Part of cannabis laws and regulations
A medical marijuana company led by Phil Fontaine, a former national chief of the Assembly of First Nations, has hired a well-connected lobby firm to convince the federal government that cannabis should be included in the Non-Insured Health Benefits (NIHB) program run by the Indigenous Services department.
The decision by Indigenous Roots to enlist the services of the Bluesky Strategy Group comes after many First Nations have jumped into the medical marijuana industry and as others contemplate the move.
“The general premise is Veterans Affairs has covered medical marijuana for veterans suffering from PTSD and it’s been argued that [for] residential school survivors and their families there’s a significant amount of PTSD going on there. So why should there not be similar treatment or recognition of that?” said Susan Smith, one of Bluesky’s owners.
“It makes sense, too, especially in light of the opioid crisis and the self-medication that people are doing,” Ms. Smith said. “And it lines up, obviously, in many communities with their Indigenous beliefs. It’s a natural product.”
Chiefs attending a meeting of the Assembly of First Nations (AFN) last year endorsed a motion by the Sipekne’katik (Shubenacadie) First Nation in Nova Scotia directing the AFN to negotiate with the government to ensure that First Nations people have “reasonable access” to medical cannabis though the federal drug benefits plan.
The motion warned that failure to include marijuana under the benefits program could result in First Nations patients “being unfairly deprived of effective cannabis therapies due to the inability to bear financial costs of such therapy.”
Medical marijuana costs about $7 a gram and the amount required each week depends on the patient and the nature of their illness.
The Indigenous Services department said in an e-mail on Friday that, in order for a product to be listed on the NIHB Program Drug Benefit List, it must be approved by Health Canada under the Food and Drug Regulation, have a notice of compliance and a drug identification number, and be prescribed by a licensed practitioner and dispensed by a pharmacist.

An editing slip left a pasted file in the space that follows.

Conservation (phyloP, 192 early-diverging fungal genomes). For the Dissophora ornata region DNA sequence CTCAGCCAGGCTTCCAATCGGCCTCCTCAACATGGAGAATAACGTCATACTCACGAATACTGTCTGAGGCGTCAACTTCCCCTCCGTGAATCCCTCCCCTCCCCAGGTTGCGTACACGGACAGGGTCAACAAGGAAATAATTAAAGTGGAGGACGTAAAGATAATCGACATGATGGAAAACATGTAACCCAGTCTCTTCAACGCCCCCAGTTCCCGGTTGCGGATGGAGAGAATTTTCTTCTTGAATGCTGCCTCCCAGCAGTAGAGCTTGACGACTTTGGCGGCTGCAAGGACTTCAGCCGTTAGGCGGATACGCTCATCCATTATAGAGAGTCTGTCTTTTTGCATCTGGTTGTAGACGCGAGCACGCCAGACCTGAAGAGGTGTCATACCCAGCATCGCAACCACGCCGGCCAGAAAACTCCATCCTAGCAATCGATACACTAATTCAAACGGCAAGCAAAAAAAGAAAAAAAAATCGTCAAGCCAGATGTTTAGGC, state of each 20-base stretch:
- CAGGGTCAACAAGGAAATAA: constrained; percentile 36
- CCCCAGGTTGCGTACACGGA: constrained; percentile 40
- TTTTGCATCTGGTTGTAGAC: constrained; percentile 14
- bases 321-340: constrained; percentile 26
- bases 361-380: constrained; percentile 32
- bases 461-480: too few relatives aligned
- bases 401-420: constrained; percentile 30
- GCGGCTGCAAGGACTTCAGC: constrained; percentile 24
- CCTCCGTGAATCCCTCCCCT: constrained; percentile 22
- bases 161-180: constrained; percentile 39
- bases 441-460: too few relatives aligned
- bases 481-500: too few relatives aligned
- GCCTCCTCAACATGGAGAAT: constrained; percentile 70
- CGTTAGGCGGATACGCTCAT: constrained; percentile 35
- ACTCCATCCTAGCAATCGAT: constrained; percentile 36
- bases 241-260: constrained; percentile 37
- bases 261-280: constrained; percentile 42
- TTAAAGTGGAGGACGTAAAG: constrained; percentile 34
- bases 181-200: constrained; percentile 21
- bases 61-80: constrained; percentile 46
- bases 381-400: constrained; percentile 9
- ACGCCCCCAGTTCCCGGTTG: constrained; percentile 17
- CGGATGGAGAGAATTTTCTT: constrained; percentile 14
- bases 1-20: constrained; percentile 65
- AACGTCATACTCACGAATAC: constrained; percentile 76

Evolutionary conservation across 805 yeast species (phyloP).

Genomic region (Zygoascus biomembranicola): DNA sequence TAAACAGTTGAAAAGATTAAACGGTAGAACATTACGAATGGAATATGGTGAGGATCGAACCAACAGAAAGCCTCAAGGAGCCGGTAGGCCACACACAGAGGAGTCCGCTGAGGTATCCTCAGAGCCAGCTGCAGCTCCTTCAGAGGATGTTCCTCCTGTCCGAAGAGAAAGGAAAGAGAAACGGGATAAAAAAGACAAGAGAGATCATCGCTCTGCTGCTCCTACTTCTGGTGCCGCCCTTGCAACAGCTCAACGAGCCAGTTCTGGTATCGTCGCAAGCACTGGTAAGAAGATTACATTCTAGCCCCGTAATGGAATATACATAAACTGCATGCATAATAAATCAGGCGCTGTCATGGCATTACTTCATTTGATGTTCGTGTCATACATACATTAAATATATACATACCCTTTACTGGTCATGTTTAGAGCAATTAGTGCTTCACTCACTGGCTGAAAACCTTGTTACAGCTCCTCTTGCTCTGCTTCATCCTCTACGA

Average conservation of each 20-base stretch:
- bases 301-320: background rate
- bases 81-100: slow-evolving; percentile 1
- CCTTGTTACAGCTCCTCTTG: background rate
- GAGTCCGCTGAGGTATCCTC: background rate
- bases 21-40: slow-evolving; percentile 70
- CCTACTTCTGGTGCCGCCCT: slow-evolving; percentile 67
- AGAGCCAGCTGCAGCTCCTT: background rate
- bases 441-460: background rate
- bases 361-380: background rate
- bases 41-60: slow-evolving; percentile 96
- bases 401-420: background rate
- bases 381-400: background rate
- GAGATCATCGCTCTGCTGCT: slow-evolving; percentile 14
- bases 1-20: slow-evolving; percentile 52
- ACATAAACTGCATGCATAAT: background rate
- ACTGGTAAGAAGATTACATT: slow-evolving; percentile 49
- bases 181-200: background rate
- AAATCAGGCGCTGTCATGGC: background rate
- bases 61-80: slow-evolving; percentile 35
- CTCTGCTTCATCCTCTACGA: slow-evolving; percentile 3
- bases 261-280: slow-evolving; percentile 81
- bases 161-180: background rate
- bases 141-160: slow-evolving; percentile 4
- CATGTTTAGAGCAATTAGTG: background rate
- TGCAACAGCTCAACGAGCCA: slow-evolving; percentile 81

“There are no forms of medical cannabis that currently meet these conditions,” the department said.
But neither has the door been shut on the proposal to cover the drug under the NIHB program, which covers registered First Nations people and recognized Inuit for a range of medically necessary items and services that are not paid for by other plans and programs.
Veterans Affairs has been reimbursing veterans for the cost of medical marijuana on compassionate grounds since 2008, even though cannabis does not have a drug identification number. The decision to pay for the drug on a case-by-case basis was made by senior managers in the department, rather than by the formulary review committee of Veterans Affairs which normally approves drugs for coverage and that works from Health Canada’s lists of approved pharmaceuticals.
Mr. Fontaine, who has been in the medical marijuana business since 2016, said it is important to recognize that the medicinal form of the drug is prescribed by doctors for a variety of ailments including pain management.
“So we thought the next logical step for our community, the First Nations community, would be to access medical cannabis as other people do, including our veterans,” he said.
Covering the costs of medical marijuana through the non-insured health benefits provided by Indigenous Services should be managed extremely carefully, Mr. Fontaine said.
“But clearly, when you talk about post-traumatic stress disorder, it’s been well documented that residential school survivors have suffered from this,” Mr. Fontaine said. “And the consequences are not just with the actual survivors but it’s become a generational consequence.”
The bottom line, he said, is that cannabis is a drug and there shouldn’t be any distinction made between the way veterans and First Nations people are treated when doctors have prescribed it.